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IMF: Advance Guard of the WTO


Vijay Prashad

In

1997, Bangkok’s Rafabhat Institute Suan Dusit took a poll of 1,648 Thai children

under the age of 15. The survey asked the children to identify the IMF, the

International Monetary Fund. A quarter knew what the IMF was. About 30% believed

that the IMF was an Unidentified Flying Object, a UFO.

All

those who think this is funny may want to look outside the windows or else into

the mirror. The body snatchers have commenced their invasion. The Eagle has

landed. A host of acronyms (IMF, FDI, GATT, MAI, WTO), a brood of anonymous

bureaucrats, technocrats. A childhood friend becomes the expert of a country in

Central Asia — he failed geography in school. But he is good, all things

remaining equal, at economics. The Chicago Boys, the Sachs effect, the Wharton

graduates. The index of reason is the double entry account book.

Those

Thai children are perhaps not so unreasonable after all. Thailand, by 1997, was

at the tail end, to put it mildly, of an unsustainable financial boom: 90% of

Thailand’s wealth resides in Bangkok alone, whilst farmers comprise 60% of the

working population and hold only 11% of the wealth. During the ‘boom,’ the

automobile industry grew astronomically in Thailand, as the country became the

third largest consumer of Mercedes Benzes in the world. As Thailand’s

merchandise exports began to plummet (from 22.4% in 1994 to 0.1% in 1996), its

economy entered a crisis. Enter the IMF with a draconian set of rules. The

austerity program put into place led to massive protests, including the erection

of a ‘village’ outside Parliament House in early 1997.

In

South Korea, during the trauma of 1997, the IMF entered the lexicon not as a

UFO, but in Kavaljit Singh’s words, ‘as a synonym for gloom, doom and despair.’

The ‘IMF Era’ refers to a ‘period of national humiliation.’ The ‘IMF Sale’ is a

bargain for few buyers, ‘IMF Fashion’ is used clothing, and ‘IMF Syndrome’ is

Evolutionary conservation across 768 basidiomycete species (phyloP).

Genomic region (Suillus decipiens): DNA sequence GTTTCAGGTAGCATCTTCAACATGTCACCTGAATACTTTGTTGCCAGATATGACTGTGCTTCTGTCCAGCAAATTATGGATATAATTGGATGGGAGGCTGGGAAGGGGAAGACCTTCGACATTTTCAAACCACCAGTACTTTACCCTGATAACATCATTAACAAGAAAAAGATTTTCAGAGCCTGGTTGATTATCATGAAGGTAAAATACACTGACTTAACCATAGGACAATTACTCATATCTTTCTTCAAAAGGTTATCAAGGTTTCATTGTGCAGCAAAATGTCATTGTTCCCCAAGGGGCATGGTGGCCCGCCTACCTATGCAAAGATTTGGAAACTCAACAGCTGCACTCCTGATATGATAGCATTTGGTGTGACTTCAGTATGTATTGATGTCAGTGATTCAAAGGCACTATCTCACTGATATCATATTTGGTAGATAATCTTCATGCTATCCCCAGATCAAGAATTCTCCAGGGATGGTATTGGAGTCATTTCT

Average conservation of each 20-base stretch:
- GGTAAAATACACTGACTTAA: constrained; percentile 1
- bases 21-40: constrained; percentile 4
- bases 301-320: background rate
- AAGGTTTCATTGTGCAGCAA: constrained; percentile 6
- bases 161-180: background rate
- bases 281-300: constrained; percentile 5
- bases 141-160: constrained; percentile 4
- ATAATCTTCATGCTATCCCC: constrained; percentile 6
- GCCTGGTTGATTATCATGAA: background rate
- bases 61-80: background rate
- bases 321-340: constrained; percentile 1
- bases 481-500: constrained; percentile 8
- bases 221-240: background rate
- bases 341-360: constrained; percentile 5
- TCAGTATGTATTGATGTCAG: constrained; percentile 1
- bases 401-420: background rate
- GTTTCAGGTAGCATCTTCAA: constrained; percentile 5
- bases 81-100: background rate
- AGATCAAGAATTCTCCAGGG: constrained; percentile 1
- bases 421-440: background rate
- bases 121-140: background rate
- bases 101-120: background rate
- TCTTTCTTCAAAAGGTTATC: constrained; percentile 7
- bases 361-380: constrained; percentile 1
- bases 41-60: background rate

fear of future unemployment.

The

IMF over the past few years has worked as the advance guard of the WTO. In

December 1997, the IMF’s bailout program for South Korea included the following,

very revealing, statement: ‘Timetables will be set, in compliance with WTO

commitments, at the time of the first review, to eliminate the import subsidies;

eliminate restrictive import licensing; eliminate the import diversification

programme; and streamline and improve the transparency of the import

certification procedures.’ The Indonesia bailout package speaks of

‘liberalization of foreign trade and investment’ as a condition for the IMF

secured monies.

The

push to insert conditions such as ‘freer’ markets and trade indicates an

interest by the IMF to open access for transnational corporations to financial

markets. But it also indicates that the IMF is operating outside its previous

structural adjustment framework in order, perhaps, to do the advance work for

the WTO. James Tobin, at Yale, for instance, notes that ‘it is hard to escape

the conclusion that the countries’ currency distress is serving as an

opportunity for an unrelated agenda — such as the obtaining of trade

concessions for US corporations and expansion of foreign investment

possibilities.’

Why

are private sector firms interested in investing in what the UN calls the Least

Developed Countries (LDCs)? Are they interested in the development of these